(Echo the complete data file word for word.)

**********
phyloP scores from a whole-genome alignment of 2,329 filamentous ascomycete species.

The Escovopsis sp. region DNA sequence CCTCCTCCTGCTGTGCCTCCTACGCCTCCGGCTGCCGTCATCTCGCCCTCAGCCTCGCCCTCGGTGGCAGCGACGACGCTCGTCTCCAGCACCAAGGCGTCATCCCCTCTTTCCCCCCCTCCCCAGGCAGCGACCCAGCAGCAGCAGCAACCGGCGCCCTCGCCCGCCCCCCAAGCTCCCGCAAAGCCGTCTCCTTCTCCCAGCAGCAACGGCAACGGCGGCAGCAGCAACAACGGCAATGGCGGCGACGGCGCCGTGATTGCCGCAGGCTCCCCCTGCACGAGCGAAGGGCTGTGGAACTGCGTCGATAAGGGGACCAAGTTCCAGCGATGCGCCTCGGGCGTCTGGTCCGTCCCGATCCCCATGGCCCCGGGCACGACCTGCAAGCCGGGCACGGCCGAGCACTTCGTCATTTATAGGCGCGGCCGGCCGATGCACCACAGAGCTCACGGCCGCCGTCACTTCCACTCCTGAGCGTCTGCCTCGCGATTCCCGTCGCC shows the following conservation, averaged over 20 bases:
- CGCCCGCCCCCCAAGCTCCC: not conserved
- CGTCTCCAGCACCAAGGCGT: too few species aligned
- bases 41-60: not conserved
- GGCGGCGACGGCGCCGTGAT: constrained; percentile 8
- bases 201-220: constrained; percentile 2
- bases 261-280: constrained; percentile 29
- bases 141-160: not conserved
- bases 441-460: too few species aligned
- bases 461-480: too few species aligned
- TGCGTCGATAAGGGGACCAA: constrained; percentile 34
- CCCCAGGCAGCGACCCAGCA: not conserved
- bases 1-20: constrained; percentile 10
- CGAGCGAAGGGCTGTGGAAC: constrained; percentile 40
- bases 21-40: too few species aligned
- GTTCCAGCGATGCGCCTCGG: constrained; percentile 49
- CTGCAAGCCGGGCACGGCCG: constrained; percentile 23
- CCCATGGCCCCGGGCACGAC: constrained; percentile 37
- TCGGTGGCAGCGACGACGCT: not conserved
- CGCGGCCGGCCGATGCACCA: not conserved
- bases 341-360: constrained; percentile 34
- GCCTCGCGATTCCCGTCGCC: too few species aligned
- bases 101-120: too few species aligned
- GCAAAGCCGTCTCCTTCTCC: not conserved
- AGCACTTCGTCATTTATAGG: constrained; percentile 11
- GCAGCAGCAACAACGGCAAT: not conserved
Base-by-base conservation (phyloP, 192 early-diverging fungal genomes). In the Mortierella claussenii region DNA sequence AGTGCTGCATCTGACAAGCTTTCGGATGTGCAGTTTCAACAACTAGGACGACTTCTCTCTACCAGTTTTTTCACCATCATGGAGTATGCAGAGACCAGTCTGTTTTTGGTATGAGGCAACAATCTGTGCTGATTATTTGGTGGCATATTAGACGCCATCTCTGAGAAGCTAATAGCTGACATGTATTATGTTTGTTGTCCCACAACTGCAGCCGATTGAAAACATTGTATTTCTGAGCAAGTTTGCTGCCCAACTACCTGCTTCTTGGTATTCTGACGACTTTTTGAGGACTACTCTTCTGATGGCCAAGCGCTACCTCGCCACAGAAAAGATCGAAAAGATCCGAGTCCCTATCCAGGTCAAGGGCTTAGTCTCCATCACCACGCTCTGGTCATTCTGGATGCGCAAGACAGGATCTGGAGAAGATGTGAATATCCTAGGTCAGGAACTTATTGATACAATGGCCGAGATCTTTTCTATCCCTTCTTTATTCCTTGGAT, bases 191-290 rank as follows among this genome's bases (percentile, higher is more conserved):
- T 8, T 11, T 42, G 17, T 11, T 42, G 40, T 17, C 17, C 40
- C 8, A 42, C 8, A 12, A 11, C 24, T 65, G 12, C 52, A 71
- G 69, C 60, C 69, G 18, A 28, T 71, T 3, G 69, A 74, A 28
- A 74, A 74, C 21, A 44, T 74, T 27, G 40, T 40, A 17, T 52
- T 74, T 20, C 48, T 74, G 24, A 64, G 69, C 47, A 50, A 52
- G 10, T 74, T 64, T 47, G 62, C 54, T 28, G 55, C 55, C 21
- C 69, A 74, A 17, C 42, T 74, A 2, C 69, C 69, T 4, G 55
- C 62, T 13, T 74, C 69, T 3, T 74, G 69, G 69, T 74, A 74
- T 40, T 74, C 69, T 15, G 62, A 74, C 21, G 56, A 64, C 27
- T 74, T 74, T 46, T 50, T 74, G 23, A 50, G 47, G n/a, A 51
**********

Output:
phyloP scores from a whole-genome alignment of 2,329 filamentous ascomycete species.

The Escovopsis sp. region DNA sequence CCTCCTCCTGCTGTGCCTCCTACGCCTCCGGCTGCCGTCATCTCGCCCTCAGCCTCGCCCTCGGTGGCAGCGACGACGCTCGTCTCCAGCACCAAGGCGTCATCCCCTCTTTCCCCCCCTCCCCAGGCAGCGACCCAGCAGCAGCAGCAACCGGCGCCCTCGCCCGCCCCCCAAGCTCCCGCAAAGCCGTCTCCTTCTCCCAGCAGCAACGGCAACGGCGGCAGCAGCAACAACGGCAATGGCGGCGACGGCGCCGTGATTGCCGCAGGCTCCCCCTGCACGAGCGAAGGGCTGTGGAACTGCGTCGATAAGGGGACCAAGTTCCAGCGATGCGCCTCGGGCGTCTGGTCCGTCCCGATCCCCATGGCCCCGGGCACGACCTGCAAGCCGGGCACGGCCGAGCACTTCGTCATTTATAGGCGCGGCCGGCCGATGCACCACAGAGCTCACGGCCGCCGTCACTTCCACTCCTGAGCGTCTGCCTCGCGATTCCCGTCGCC shows the following conservation, averaged over 20 bases:
- CGCCCGCCCCCCAAGCTCCC: not conserved
- CGTCTCCAGCACCAAGGCGT: too few species aligned
- bases 41-60: not conserved
- GGCGGCGACGGCGCCGTGAT: constrained; percentile 8
- bases 201-220: constrained; percentile 2
- bases 261-280: constrained; percentile 29
- bases 141-160: not conserved
- bases 441-460: too few species aligned
- bases 461-480: too few species aligned
- TGCGTCGATAAGGGGACCAA: constrained; percentile 34
- CCCCAGGCAGCGACCCAGCA: not conserved
- bases 1-20: constrained; percentile 10
- CGAGCGAAGGGCTGTGGAAC: constrained; percentile 40
- bases 21-40: too few species aligned
- GTTCCAGCGATGCGCCTCGG: constrained; percentile 49
- CTGCAAGCCGGGCACGGCCG: constrained; percentile 23
- CCCATGGCCCCGGGCACGAC: constrained; percentile 37
- TCGGTGGCAGCGACGACGCT: not conserved
- CGCGGCCGGCCGATGCACCA: not conserved
- bases 341-360: constrained; percentile 34
- GCCTCGCGATTCCCGTCGCC: too few species aligned
- bases 101-120: too few species aligned
- GCAAAGCCGTCTCCTTCTCC: not conserved
- AGCACTTCGTCATTTATAGG: constrained; percentile 11
- GCAGCAGCAACAACGGCAAT: not conserved
Base-by-base conservation (phyloP, 192 early-diverging fungal genomes). In the Mortierella claussenii region DNA sequence AGTGCTGCATCTGACAAGCTTTCGGATGTGCAGTTTCAACAACTAGGACGACTTCTCTCTACCAGTTTTTTCACCATCATGGAGTATGCAGAGACCAGTCTGTTTTTGGTATGAGGCAACAATCTGTGCTGATTATTTGGTGGCATATTAGACGCCATCTCTGAGAAGCTAATAGCTGACATGTATTATGTTTGTTGTCCCACAACTGCAGCCGATTGAAAACATTGTATTTCTGAGCAAGTTTGCTGCCCAACTACCTGCTTCTTGGTATTCTGACGACTTTTTGAGGACTACTCTTCTGATGGCCAAGCGCTACCTCGCCACAGAAAAGATCGAAAAGATCCGAGTCCCTATCCAGGTCAAGGGCTTAGTCTCCATCACCACGCTCTGGTCATTCTGGATGCGCAAGACAGGATCTGGAGAAGATGTGAATATCCTAGGTCAGGAACTTATTGATACAATGGCCGAGATCTTTTCTATCCCTTCTTTATTCCTTGGAT, bases 191-290 rank as follows among this genome's bases (percentile, higher is more conserved):
- T 8, T 11, T 42, G 17, T 11, T 42, G 40, T 17, C 17, C 40
- C 8, A 42, C 8, A 12, A 11, C 24, T 65, G 12, C 52, A 71
- G 69, C 60, C 69, G 18, A 28, T 71, T 3, G 69, A 74, A 28
- A 74, A 74, C 21, A 44, T 74, T 27, G 40, T 40, A 17, T 52
- T 74, T 20, C 48, T 74, G 24, A 64, G 69, C 47, A 50, A 52
- G 10, T 74, T 64, T 47, G 62, C 54, T 28, G 55, C 55, C 21
- C 69, A 74, A 17, C 42, T 74, A 2, C 69, C 69, T 4, G 55
- C 62, T 13, T 74, C 69, T 3, T 74, G 69, G 69, T 74, A 74
- T 40, T 74, C 69, T 15, G 62, A 74, C 21, G 56, A 64, C 27
- T 74, T 74, T 46, T 50, T 74, G 23, A 50, G 47, G n/a, A 51